Native Wetland Plant Recovery Following Phragmites australis Invasion
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Invasive common reed (Phragmites australis ssp. australis) has negatively affected 25% of all Species at Risk in Ontario since its arrival in the twentieth century. This is of particular concern at Long Point and Rondeau, two wetland complexes located on the northern shore of Lake Erie. To combat the negative effects of P. australis, over 1500 ha of invaded marsh was treated with a glyphosate-based herbicide, beginning in 2016. We monitored the vegetation communities in these wetland complexes over five years to track changes in the wetland vegetation following herbicide application. In the two years following herbicide application, a secondary invasion by Hydrocharis morsus-ranae was observed but was short-lived. Three to five years following treatment, treated plots shifted towards native-dominated vegetation communities. However, with lower Lake Erie water levels predicted in the next five years, these communities are expected to change, as more seedlings will emerge from the wetland seedbank. To predict what may return to treated areas, and to determine the effects of herbicide treatment on viable P. australis seeds in the seedbank, we performed a greenhouse emergence experiment with seedbank samples collected from invaded, herbicide-treated, and native reference marsh. We determined that while a high abundance of viable P. australis remain in the seedbanks of invaded areas, treatment followed by flooding for a minimum of one year effectively reduced the number of viable P. australis seeds. The seedbanks of all three vegetation types contained many native seeds but contained many non-native seeds as well. Further monitoring of the vegetation communities that emerge as Lake Erie water levels decline is recommended to ensure that the vegetation communities at Long Point remain native-dominated, and that low water levels do not facilitate the reinvasion of P. australis.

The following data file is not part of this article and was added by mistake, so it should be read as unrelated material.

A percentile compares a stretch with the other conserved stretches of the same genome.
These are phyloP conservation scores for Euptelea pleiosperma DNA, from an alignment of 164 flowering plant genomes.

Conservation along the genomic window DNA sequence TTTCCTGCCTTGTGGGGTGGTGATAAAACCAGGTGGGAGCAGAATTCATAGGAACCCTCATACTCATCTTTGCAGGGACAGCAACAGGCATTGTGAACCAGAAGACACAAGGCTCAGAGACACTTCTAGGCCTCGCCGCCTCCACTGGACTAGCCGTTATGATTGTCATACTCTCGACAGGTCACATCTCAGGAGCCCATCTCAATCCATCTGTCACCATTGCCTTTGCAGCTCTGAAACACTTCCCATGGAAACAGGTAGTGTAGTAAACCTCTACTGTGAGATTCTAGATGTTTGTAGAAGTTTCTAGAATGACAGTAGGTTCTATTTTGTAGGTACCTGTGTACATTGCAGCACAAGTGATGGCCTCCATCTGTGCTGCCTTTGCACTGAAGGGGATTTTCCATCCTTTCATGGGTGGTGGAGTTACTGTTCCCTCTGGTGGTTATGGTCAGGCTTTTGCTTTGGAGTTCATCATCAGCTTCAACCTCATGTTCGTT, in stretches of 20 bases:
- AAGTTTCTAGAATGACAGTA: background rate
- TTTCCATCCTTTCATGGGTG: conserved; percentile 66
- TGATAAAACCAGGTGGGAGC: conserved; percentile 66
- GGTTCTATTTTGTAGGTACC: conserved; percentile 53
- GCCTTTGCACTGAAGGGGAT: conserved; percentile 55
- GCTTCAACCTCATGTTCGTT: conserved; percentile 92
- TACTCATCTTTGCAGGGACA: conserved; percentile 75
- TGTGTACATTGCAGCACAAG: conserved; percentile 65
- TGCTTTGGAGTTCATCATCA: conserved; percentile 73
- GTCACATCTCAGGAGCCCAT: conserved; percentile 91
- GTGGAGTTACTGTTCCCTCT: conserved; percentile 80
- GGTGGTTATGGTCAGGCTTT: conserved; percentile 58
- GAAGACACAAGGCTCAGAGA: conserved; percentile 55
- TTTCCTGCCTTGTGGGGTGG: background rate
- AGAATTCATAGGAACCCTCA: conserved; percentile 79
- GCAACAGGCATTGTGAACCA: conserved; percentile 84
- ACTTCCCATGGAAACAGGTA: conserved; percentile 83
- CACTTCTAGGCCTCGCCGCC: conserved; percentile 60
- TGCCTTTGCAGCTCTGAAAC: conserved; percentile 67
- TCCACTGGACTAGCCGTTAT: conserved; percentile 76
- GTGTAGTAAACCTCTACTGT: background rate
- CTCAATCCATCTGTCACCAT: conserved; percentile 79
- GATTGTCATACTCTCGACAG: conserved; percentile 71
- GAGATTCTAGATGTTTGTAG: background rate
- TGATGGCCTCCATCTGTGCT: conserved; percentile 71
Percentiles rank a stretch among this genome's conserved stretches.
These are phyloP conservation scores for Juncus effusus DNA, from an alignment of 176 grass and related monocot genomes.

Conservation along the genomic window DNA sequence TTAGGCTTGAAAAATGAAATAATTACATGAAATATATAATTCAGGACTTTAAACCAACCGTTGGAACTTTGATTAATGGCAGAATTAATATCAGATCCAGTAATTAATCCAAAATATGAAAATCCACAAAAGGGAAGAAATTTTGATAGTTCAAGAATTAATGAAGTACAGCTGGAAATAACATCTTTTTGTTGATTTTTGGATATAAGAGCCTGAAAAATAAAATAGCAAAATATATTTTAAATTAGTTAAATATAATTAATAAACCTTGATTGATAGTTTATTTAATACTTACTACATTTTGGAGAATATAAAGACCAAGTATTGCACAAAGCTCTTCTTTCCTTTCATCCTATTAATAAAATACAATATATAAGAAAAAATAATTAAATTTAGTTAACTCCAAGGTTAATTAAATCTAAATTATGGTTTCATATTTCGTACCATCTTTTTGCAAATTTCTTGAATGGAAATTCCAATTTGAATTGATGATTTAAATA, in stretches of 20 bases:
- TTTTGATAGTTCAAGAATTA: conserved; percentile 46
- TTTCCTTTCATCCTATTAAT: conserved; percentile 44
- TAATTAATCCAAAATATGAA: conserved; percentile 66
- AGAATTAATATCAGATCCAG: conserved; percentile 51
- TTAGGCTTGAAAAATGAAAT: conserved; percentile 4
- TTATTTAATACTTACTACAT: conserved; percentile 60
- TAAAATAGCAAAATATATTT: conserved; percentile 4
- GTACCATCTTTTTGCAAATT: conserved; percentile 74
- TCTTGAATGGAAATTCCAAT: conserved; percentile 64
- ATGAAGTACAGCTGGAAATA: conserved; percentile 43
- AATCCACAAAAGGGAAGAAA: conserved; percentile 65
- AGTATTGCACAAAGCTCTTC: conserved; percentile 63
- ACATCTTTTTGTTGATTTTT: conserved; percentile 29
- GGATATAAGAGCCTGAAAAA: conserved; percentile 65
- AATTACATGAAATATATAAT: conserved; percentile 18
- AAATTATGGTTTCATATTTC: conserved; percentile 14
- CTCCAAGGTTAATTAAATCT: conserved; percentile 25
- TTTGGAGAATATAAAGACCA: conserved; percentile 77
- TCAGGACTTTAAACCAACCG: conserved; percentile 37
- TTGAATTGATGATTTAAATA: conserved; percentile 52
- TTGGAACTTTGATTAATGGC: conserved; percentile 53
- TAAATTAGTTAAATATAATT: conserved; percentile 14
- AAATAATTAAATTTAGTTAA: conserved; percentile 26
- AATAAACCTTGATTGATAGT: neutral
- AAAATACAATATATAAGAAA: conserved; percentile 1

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Megan Ashleen Jordan (2022). Native Wetland Plant Recovery Following Phragmites australis Invasion. UWSpace. http://hdl.handle.net/10012/18310